Professional Sports and Cultural Appropriation

A+Native+American+citizen+and+a+Cleveland+Indian+fan+stand+face+to+face.
A Native American citizen and a Cleveland Indian fan stand face to face.

A Native American citizen and a Cleveland Indian fan stand face to face.

A Native American citizen and a Cleveland Indian fan stand face to face.

Kelly Yoshimura, Editor-in-Chief

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Cleveland Indian fans at Progressive Fiel

Different races and cultures have long been disrespected and misrepresented in American sports. Even now you have the Cleveland Indians, the Kansas City Chiefs, and the Washington Redskins, teams that outright use a slur against Native Americans.

Specifically, Native Americans have been the target of disrespect and cultural appropriation in American sports.

For example, the Washington Redskins, an NFL team that has existed since 1932 has used the term Redskins for their team since its formation. The National Congress of American Indians has argued the name demeans the culture, traditions, and stereotypes of Native Americans.

The Washington Post, since then have released a statement from team owner Dave Snyder in 2013, saying the name represents the history with the team and the fans. The team name Redskins, was chosen to honor Native Americans such as the original coach and four players who were Native American.

The main problem that seemed to arise with Native American team names was the representation they received from the fans of each team.

“These sports teams that claim respect and honor for Native American tribes and people, may have originally been their intention, but now fans are starting to completely disrespect and make fun of, while still claiming their customs as their own,” says a Native American alumni from Dana.

The Kansas City Chiefs, another NFL team that is known to have loud and dedicated fans, has been critiqued for their “dedication”, as cultural appropriation.

A Chief’s fan at Arrowhead Stadium.

Many fans show up with feather hats, tribal face paint, and jewelry representative of the cultures and traditions of Native Americans.

In Native American culture, earning feather hats, also known as warbonnets, are considered to be a huge honor, and people who wear the fake feather headdresses without knowing the meaning or the effort that must be put in to receive it, insult and belittle Native Americans.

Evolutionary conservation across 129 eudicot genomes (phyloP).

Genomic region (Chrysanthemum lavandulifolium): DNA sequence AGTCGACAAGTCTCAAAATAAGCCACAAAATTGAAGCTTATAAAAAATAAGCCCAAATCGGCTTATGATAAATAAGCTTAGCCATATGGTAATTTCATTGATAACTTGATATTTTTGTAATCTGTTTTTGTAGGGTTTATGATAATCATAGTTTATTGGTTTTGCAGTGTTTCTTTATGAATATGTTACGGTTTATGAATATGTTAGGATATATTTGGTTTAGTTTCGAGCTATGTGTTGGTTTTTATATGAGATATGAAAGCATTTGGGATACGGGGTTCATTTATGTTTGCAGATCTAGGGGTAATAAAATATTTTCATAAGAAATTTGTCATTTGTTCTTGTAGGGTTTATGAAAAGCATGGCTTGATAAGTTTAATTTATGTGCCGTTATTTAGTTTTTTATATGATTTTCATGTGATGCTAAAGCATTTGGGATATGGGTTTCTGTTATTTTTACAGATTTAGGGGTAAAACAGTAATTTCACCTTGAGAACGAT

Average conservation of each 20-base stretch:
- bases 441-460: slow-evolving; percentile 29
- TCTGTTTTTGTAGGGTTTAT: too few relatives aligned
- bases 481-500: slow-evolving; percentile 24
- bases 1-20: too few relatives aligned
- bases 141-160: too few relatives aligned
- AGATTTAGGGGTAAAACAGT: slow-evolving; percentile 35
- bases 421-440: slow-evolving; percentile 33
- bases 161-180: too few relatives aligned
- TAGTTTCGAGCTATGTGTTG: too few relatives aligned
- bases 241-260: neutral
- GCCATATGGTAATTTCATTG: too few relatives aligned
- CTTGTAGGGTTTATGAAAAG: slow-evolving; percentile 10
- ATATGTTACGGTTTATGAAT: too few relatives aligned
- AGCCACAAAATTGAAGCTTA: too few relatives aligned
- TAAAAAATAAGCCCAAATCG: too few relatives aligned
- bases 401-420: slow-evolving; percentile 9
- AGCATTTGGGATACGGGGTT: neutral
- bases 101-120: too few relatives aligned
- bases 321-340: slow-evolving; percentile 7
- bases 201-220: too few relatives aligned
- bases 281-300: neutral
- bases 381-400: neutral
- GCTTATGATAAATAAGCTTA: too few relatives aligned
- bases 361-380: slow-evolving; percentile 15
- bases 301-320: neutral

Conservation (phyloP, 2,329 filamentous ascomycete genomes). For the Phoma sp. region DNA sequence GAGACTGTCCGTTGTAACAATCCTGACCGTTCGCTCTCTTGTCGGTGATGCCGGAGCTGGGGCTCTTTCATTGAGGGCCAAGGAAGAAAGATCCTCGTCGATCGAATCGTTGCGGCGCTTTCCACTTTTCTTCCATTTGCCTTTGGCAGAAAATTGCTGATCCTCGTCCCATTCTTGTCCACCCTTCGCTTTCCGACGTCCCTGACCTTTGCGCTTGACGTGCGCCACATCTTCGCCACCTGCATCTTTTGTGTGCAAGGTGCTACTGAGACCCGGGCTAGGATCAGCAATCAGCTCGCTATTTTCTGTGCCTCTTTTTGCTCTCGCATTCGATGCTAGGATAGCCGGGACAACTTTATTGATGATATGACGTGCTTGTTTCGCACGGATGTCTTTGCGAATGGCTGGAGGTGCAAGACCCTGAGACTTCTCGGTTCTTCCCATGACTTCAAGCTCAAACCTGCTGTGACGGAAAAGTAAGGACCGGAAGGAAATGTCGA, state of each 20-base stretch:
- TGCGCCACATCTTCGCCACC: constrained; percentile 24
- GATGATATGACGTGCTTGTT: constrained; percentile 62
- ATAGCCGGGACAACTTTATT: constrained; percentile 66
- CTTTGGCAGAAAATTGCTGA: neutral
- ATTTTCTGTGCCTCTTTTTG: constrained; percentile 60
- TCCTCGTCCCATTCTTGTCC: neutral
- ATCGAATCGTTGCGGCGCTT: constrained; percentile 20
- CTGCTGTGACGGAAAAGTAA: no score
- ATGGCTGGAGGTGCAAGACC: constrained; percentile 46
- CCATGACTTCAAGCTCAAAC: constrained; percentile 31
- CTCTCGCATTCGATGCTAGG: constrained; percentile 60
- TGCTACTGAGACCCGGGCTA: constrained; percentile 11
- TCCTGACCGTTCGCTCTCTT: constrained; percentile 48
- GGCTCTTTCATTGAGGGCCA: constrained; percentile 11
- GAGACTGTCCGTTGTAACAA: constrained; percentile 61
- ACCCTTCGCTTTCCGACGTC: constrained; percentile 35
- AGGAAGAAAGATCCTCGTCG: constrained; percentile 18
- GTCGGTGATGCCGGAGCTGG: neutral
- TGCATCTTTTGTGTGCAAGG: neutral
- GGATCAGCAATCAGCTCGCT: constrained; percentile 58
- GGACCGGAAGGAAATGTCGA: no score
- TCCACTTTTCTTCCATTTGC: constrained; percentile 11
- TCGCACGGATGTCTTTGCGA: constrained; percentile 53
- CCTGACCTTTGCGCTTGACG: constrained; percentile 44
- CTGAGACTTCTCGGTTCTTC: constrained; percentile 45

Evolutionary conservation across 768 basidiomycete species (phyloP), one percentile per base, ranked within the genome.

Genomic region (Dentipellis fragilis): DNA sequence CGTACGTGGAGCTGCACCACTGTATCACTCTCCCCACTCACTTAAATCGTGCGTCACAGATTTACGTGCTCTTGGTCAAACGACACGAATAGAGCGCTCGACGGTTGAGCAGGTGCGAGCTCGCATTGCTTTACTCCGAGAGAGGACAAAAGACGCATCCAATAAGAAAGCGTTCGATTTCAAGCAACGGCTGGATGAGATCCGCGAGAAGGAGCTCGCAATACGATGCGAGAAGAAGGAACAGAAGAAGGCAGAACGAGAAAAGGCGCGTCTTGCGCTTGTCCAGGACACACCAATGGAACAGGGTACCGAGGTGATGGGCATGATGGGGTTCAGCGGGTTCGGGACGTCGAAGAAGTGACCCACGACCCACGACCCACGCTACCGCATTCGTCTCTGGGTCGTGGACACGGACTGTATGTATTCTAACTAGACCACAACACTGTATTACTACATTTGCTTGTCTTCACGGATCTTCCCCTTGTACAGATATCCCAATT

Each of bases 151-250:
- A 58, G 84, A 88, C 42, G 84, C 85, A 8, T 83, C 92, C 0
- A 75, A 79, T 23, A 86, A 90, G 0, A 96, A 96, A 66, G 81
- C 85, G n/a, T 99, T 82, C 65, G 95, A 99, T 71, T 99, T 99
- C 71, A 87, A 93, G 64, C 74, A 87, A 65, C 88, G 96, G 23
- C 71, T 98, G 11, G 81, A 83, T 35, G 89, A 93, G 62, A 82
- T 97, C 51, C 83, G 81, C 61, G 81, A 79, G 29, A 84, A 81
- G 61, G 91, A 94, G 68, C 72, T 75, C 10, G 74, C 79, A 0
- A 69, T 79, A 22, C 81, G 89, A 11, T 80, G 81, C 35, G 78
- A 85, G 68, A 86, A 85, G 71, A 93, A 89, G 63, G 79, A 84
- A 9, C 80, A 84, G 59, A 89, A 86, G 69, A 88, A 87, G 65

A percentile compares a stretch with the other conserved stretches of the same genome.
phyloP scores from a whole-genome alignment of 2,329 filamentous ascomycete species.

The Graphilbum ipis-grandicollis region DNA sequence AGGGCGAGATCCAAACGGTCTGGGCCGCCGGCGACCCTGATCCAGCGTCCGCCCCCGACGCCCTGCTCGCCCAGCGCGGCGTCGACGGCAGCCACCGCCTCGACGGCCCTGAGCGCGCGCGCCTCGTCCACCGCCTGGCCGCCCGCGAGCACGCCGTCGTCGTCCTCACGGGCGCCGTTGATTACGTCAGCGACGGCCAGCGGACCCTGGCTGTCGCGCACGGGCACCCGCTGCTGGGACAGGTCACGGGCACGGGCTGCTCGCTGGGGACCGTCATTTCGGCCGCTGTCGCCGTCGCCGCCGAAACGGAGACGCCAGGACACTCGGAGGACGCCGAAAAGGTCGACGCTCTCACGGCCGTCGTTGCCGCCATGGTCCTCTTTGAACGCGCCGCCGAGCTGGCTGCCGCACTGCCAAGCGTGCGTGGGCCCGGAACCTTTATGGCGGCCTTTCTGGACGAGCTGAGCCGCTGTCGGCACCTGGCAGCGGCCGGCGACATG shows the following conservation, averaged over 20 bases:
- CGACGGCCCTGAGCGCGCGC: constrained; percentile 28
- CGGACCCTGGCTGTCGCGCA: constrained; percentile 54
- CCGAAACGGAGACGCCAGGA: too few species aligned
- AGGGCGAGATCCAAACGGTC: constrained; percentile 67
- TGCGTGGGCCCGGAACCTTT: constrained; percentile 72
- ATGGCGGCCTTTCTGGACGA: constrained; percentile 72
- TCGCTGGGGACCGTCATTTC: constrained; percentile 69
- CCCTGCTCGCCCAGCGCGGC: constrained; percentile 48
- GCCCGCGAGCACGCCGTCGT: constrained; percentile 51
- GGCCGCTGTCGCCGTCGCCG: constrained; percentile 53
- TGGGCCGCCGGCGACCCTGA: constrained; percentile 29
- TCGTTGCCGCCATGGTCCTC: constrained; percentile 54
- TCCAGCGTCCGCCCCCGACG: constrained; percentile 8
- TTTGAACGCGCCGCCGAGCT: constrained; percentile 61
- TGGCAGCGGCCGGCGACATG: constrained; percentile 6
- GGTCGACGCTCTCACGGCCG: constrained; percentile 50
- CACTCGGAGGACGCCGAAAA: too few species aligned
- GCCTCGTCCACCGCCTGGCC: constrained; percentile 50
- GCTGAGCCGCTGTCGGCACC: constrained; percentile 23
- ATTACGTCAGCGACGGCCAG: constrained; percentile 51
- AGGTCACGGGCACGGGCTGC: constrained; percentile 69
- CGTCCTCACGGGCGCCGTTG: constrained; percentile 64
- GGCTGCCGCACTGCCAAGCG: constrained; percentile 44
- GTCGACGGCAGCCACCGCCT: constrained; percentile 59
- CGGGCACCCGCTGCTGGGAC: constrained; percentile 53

One team who has decided that the racism of their logo has gone long enough without being removed is the Cleveland Indians, an MLB team.

After a lengthy dispute over their team mascot, Chief Wahoo, the team has decided to take down their logo in the 2018 season, taking the offensive mascot off of jerseys, hats, and media.

Since 1947, one rendition or another had been used to represent the team, according to Cleveland.com.

One of the reasons that sports teams aren’t taking much action to change is because of the time and money that goes into re-branding, as well as the likely income fall as fans refuse to buy merchandise in the name of political correctness.

Many argue that changing logos and re-branding isn’t necessary for professional teams. Claiming it is apart of sports history, and changing any form of that is altering their history. People also state that sensitivity to these issues is pointless, and offensive logos and team names are just that, team names and logos.

“Recently, people have been so sensitive about everything that goes on, these team names are just names, no one means any disrespect when they dress up, the fans are just showing support for their fans,” argues another Dana student who defends these sports teams.

But, despite these arguments, the ones who make them are typically not Native American, nor follow their customs and traditions, meaning they don’t have the option to make a call on whether or not these things should be changed.

From fans dressing up in fake headdresses to stereotypes and slurs becoming the norm of modern day sports, Native Americans have been culturally appropriated, belittled, and alienated in American sports.

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